Savers hoping that savings rates will improve this year will be disappointed to find that average long-term fixed rates are at their lowest point since May 2017.
Date from the latest Moneyfacts UK Savings Trends Treasury Report, soon to be published, reveals that fixed rates have continued falling, resulting in the average longer-term fixed rate currently standing at 1.43%, its lowest point since May 2017 when it stood at 1.40%. In addition to this, the average one year fixed rate is currently 1.17%, its lowest level since January 2018 when it stood at 1.16%.
There is more bad news for savers who were hoping for a competitive ISA season this year, as the average longer-term fixed ISA rate is currently at 1.34%, its lowest point since October 2017 when it stood at 1.32%. Furthermore, the average one year fixed ISA rate is currently at 1.12%, its lowest level since March 2018 when it was 1.12%. Rachel Springall, finance expert at Moneyfacts.co.uk, said: “As less than two months remain until the new tax year, the drop in both the average longer-term and one-year fixed ISA rates could forewarn an uncertain ISA season for 2020, bad news for savers who may be hoping for better deals by April.”
Commenting on the overall fall in savings rates Springall said: “Savers will be disappointed to find that all average fixed rates fell this month, so if they have been waiting for the market to improve since the end of 2019 – they will in fact find lower returns.”
Savings market analysis
|Feb 2019||Dec 2019||Jan 2020||Feb 2020|
|Average one year fixed rate bond||1.46%||1.23%||1.20%||1.17%|
|Average longer-term fixed rate bond*||1.85%||1.51%||1.48%||1.43%|
|Average one year fixed rate ISA||1.37%||1.17%||1.15%||1.12%|
|Average longer-term fixed rate ISA*||1.60%||1.37%||1.37%||1.34%|
*Longer-term fixed bonds or ISAs are those with terms over 550 days. Source: Moneyfacts Treasury Reports
Springall highlighted data from the Bank of England that found £1.1bn flowed out of interest-bearing time deposits in December, which includes fixed rate accounts, the highest monthly outflow since July 2018. She added: “It appears that savers refrained from locking their cash away during December 2019, perhaps in favour of moving their cash where it could be accessed more immediately. Indeed, the £1.1bn flow out of interest-bearing time deposits – such as with fixed rate bonds – was the highest monthly outflow since July 2018, according to Bank of England data. This could well be attributed to market uncertainty, as £31.5bn flowed into sight deposits (such as easy access accounts) during 2019 – £3.4bn during December 2019 alone.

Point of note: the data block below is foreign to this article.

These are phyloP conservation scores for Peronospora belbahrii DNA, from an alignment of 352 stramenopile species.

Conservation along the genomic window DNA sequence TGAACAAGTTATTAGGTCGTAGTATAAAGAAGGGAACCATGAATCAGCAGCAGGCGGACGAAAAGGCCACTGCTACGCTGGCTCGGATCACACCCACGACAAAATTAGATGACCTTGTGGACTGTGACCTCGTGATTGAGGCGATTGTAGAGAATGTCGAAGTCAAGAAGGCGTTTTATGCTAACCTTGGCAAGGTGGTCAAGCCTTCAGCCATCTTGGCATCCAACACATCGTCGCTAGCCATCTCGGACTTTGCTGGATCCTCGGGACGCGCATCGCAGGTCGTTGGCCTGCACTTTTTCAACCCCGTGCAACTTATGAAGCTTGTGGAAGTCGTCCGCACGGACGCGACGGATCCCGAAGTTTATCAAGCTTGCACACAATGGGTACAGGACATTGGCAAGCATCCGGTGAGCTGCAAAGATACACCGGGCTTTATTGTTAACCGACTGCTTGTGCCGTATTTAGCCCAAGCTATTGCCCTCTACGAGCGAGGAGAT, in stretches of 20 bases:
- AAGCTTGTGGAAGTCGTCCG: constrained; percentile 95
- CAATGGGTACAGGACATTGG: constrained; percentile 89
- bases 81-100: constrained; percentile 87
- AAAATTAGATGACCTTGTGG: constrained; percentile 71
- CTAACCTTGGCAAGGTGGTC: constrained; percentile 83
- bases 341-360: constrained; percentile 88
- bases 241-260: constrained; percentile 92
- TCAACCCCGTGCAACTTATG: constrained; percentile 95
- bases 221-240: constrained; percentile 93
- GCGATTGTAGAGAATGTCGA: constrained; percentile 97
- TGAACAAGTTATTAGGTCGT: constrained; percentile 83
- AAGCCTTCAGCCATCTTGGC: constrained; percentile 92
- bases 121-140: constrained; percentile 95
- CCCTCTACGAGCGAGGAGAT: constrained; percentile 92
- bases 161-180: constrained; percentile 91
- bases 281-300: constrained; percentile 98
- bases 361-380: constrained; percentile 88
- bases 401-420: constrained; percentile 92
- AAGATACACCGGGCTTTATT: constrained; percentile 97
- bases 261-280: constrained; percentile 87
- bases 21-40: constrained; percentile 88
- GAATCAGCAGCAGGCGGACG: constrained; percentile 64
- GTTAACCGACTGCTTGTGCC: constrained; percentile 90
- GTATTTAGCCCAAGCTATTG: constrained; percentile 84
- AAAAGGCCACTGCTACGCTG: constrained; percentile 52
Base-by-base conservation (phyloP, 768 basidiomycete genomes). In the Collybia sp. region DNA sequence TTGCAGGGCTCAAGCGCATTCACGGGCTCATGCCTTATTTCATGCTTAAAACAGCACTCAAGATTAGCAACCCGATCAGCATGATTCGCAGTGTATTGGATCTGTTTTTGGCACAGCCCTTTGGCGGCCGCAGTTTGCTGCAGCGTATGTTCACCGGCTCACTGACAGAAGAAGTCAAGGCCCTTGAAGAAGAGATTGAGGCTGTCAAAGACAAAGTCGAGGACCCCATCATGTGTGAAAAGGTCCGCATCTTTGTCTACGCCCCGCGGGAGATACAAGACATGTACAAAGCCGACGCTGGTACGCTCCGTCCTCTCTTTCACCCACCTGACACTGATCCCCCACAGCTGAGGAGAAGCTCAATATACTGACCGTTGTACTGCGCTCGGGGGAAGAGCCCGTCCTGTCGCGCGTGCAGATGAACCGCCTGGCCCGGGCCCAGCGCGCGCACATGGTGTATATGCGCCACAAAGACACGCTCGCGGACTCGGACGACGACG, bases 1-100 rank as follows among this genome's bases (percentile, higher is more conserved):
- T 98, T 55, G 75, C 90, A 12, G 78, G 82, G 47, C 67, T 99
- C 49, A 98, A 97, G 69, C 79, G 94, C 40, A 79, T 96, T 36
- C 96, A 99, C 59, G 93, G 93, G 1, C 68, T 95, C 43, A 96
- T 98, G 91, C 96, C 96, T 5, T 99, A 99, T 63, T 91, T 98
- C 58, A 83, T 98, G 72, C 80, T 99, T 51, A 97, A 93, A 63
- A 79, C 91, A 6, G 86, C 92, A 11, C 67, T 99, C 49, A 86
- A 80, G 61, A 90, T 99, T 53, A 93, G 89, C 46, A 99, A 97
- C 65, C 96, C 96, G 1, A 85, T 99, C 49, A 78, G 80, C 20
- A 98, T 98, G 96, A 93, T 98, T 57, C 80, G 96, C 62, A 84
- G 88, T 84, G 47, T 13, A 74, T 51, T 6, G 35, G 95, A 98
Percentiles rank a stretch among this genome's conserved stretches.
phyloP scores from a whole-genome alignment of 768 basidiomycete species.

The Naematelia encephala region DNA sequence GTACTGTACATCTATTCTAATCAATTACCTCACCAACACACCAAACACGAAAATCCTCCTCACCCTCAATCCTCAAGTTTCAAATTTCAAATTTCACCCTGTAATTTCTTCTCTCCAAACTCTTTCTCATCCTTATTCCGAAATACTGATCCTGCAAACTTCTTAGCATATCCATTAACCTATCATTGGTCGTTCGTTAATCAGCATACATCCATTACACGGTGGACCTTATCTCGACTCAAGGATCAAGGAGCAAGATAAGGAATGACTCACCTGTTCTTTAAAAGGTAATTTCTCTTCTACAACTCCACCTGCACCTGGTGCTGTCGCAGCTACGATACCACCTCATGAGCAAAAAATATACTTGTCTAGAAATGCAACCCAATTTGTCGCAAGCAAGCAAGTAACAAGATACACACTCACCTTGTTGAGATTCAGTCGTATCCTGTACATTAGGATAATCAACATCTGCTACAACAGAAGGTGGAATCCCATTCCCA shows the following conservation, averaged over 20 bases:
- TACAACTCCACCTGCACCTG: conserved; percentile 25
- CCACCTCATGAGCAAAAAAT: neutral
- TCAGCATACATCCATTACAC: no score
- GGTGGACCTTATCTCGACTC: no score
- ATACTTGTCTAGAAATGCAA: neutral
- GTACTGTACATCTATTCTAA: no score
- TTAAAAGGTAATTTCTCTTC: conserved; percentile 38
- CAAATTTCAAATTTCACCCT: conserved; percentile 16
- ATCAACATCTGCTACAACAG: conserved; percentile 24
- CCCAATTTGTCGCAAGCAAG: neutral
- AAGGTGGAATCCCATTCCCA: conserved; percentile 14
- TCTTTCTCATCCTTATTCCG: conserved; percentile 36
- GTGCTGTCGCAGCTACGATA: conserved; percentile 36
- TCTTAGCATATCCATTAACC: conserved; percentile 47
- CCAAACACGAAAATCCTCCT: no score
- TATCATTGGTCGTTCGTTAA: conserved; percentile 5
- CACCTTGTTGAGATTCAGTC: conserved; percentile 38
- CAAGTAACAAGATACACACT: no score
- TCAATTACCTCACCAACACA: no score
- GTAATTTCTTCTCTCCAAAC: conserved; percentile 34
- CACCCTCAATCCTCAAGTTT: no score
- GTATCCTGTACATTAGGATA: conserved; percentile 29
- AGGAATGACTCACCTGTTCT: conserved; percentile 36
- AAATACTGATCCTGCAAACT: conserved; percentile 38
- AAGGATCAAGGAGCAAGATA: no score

“According to the statistics for December 2019 from UK Finance, deposits held in immediate access accounts with high street banks increased by 3.5% year-on-year. While this may seem like a convenient and safe choice during times of economic uncertainty, savers may not be getting the best return on their cash. Our data shows that the average easy access rate on offer from a high street bank stands at just 0.43%.
“Savings providers still appear to be feeling pressure to adjust their market position regularly, as rates have continued to plummet across the fixed rate market – causing a domino effect. The average shelf-life of a fixed rate bond has dropped to 68 days – the biggest month-on-month fall (from 95 days a month ago) seen since July 2019 and is the lowest number of days seen since October last year.”
Saving rates have fallen despite highly competitive rates being launched by challenger banks over the past two years, as Springall revealed: “It’s clear to see that any positive impact that was driven by challenger bank competition and two base rate rises over the past two years has unravelled and it is uncertain how much time will need to pass for the market to rejuvenate.”
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